Ben: MEMES! We’re talking, of course, about Memes! And today we want to start with Kilroy which, 80 years later, is for people like Phil, a secret treasure. With mysterious origins. Mysterious for us, and even for the people who were around during its meteoric rise in popular culture.
Amory: Kilroy also has a record of mutation, of changing and morphing over time. With different levels of importance, and layers of meaning. So we’re going to learn more about Kilroy. And dang it, we’re going to figure out where he came from. And why he exists. Because he is arguably the first real meme.
Ben: But what do we MEAN when we say MEME? These days, we usually mean a photo, sometimes a screen-grab from a video, but a still image with that bold, white font on it.
Amory: IMPACT FONT baby. And that image can be anything. It can be Spongebob Squarepants.
Ben: And often is...
Amory: It can be a puppet. It can be the fist of an anthropomorphic cartoon aardvark named Arthur.
Ben: Or a kid swinging a stick in his garage pretending to be Darth Maul. Or ACTUAL Star Wars characters Anakin and Padme.
Amory: One of my personal favorites.
Ben: The term MEME was coined by an evolutionary biologist in the 1970s named Richard Dawkins. Remember that name because you’re going to hear it more than once. Richard Dawkins. See?
Amory: But even though the term is itself 40 years old, memes are still pretty hard to define. Even by the experts.
Ben: And we talked to SEVERAL experts! What do you call more than two meme experts? A meme chorus?
Amory: Meme-oogle? Meme-opoly? Meme team? Anyway...we got one. A group of academics and meme-ographers who think about, write about, eat, sleep, and breathe memes.
Ben: Meme chorus. I like that. Should we meme chorus it up Amory?
Ben + Amory: (SINGING)
Joan Donovan: A meme is a unit of culture
Don Caldwell: A meme would be a unit of culturally transmitted information. That would be the simplest, broadest definition of meme that I could get, that I would go with.
Kenyatta Cheese: A meme is an idea that spreads from person to person. Node to node.
Joan: Person to person or from generation to generation.
Sarah Laiola: A style of communication that is created with awareness of other iterations of that thing.
Kenyatta: And sometimes we put ideas out there and then somebody takes a look and says, oh, I like that idea, but I can think of a better one.
Sarah: And so it’s replicable, spreadable
Gianluca Stringhini: This is something that maybe it is hard to understand for people who grew up without the Internet or are not familiar with this type of immediate communication.
Joan: The way we experience memes in the contemporary moment is through pictures on the Internet.
Don: pictures with text on them.
Kenyatta: image macro
Sarah: image macro with impact font
Don: I think that's that's too narrow of a definition.
Joan: memes could be viral slogans.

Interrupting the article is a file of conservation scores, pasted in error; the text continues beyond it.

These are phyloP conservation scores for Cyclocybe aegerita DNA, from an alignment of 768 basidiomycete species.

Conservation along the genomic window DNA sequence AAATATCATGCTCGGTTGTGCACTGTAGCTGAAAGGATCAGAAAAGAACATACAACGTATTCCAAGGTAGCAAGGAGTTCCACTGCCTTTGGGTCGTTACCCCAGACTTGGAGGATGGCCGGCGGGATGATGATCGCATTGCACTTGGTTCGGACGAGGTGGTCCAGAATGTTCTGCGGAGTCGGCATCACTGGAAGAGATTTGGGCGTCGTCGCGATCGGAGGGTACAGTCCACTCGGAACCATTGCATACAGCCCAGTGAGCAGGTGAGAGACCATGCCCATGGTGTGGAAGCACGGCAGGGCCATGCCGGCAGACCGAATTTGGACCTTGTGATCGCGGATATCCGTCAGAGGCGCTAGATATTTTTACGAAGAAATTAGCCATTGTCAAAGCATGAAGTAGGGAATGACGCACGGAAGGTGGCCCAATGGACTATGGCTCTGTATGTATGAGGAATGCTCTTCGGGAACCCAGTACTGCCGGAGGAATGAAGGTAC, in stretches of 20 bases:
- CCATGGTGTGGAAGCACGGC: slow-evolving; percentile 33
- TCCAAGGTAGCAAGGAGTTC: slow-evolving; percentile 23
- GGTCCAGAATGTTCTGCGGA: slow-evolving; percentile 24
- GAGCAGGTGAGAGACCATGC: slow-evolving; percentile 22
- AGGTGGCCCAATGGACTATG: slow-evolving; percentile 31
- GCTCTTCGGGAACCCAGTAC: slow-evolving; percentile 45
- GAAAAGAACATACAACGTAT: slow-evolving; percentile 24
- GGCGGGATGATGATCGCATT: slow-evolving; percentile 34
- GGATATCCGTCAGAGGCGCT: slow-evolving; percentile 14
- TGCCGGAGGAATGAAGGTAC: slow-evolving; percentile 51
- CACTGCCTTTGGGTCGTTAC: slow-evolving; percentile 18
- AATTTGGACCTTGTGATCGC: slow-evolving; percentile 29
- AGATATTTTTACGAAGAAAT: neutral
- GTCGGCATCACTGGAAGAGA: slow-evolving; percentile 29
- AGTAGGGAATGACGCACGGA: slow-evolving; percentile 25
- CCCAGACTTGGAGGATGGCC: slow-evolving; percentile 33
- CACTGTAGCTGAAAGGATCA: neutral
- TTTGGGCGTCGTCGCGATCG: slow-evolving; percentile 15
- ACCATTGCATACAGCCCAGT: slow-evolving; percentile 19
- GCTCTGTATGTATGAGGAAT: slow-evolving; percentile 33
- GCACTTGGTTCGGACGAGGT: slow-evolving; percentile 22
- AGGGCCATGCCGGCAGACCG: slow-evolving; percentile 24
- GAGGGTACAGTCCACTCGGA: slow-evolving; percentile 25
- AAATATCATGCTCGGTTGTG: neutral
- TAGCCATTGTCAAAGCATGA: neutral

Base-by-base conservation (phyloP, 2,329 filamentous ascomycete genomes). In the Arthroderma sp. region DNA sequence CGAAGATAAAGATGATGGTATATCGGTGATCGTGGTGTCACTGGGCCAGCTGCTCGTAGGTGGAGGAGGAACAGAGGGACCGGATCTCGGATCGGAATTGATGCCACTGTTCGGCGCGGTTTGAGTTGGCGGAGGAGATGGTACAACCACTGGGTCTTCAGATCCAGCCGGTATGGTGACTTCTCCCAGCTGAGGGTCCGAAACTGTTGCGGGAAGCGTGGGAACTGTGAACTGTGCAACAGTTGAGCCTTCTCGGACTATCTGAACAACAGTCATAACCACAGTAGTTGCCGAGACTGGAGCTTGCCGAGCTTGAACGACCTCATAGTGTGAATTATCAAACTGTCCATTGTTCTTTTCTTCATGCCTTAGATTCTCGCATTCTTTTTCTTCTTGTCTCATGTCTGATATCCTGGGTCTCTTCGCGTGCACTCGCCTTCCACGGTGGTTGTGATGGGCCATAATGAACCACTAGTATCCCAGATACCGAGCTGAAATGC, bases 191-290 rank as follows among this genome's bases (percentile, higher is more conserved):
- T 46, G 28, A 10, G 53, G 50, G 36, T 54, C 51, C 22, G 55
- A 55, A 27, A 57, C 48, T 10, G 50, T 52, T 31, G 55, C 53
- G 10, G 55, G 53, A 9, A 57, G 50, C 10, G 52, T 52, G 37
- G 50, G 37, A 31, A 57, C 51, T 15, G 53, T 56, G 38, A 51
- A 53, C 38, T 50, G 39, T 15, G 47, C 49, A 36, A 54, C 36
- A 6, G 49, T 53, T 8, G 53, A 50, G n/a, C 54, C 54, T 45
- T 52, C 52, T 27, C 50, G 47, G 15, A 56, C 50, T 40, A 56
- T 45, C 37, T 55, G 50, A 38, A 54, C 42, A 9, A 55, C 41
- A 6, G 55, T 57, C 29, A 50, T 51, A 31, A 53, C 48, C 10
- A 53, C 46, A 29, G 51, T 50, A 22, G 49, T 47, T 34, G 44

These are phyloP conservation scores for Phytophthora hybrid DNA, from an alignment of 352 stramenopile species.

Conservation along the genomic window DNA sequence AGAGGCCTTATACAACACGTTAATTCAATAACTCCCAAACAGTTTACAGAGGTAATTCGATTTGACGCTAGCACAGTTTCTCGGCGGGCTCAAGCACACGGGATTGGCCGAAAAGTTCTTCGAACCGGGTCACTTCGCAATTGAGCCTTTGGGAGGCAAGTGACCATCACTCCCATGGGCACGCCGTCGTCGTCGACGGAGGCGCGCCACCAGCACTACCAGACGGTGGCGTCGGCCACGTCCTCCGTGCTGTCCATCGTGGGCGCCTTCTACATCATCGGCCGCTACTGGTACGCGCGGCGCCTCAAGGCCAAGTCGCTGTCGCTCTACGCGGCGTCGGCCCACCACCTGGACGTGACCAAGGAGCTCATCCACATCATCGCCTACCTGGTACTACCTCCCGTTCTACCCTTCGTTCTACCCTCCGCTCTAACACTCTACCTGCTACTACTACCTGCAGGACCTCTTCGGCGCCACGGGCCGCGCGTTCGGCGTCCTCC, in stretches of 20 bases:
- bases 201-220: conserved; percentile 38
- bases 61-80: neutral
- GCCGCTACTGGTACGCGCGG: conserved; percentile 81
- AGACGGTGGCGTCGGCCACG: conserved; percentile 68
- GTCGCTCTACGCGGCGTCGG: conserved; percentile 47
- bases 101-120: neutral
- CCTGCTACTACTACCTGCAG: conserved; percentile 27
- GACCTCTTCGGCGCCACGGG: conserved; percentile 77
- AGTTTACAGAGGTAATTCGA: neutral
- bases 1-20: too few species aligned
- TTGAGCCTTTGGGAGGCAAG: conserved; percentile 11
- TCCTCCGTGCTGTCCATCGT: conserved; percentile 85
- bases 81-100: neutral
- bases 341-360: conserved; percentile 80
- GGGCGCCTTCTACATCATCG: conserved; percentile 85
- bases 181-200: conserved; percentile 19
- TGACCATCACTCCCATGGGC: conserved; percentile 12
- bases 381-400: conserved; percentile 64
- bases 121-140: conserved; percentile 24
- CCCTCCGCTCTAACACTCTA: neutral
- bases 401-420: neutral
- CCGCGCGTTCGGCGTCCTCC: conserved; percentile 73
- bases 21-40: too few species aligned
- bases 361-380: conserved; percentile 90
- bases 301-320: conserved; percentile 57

Don: commercial jingles
Joan: they can be
Don: fashion trends
Joan: a way to exist in the world.
Ben: You'll get to know these chorus members throughout our meme series. People like Don Caldwell, the editor-in-chief of the popular site "Know Your Meme"
Ben: You think that memes are are bigger than the Internet. So what's like-- what's an example of memes that came before?
Don: With memes that came before the Internet, there's a there's a really old meme that was called Kilroy Was Here. And that just spread through people seeing the symbol of this Kilroy character and kept replicating it by drawing it elsewhere. And that really resembles the way that a lot of Internet memes work.
Amory: OK. So taking the broad strokes from our meme chorus, we know that "Kilroy was here," the words and the image of the guy with the nose peeking over the wall, was arguably a meme in part because it spread not through any truly unified campaign. It wasn’t war propaganda. It was a meme because it just seems to have spread organically.
Ben: One could even say virally. And even before people were using going viral like we do, a New York Times article described Kilroy Was Here as a CONTAGIOUS PHRASE. And this contagion spread fast.
Amory: Which is a bit strange when you think about what’s going on during this period of global chaos. Millions of people are dying. The world is on fire. And here’s this goofy phrase. With a goofy drawing. That is popping up EVERYWHERE — Kilroy was in Okinawa, Kilroy was in Casablanca, Kilroy was in Sicily.
Ben: These are all on the list.
Phil: He's everywhere that people are fighting because. There's this original seed of the meme, but then very quickly, soldiers and others who are serving in the war take on this idea of of Kilroy as this sort of mythical figure that has been literally everywhere. So, you know, they start scrawling it in the most unusual places that they can find. So let's say somebody is is finding a cottage in France and they sneak up to a rafter. They might scrawl it there just on the off chance that somebody else would find it and realize, oh, Kilroy was here, too.
Ben: The Kilroy doodle was super EASY to draw. Straight horizontal line? Easy. And then the fingers sticking over it — totally cartoonish. The nose too.
Amory: It’s sort of like... if a marshmallow took human form. And it would have to be easy to draw for it to be spread by regular GIs — who for some reason are taking time out of their days, which for many of these young soldiers are filled with death and fear in unfamiliar places with no trip home in sight — they’re picking up a piece of charcoal from the campfire, or pulling out a crayon, and doodling this kind of odd funny little guy.
Ben: Looking back at this phenomenon, the words in the meme itself are a non-sequitur. There’s no clear meaning or message at first blush. In fact, just the random appearance of it WAS the joke. A silly random image for a dead serious era. Something recognizable in a world that was anything but.
Amory: Kilroy’s origin definitely seemed to be among the allied forces. But beyond that it was super vague. Kilroy's simplicity as an image and the silly vague quality of the image both became superpowers. Turns out, vagueness is part of what makes a LOT of memes travel into the atmosphere, the ether, and stay there. Meme Chorus Time!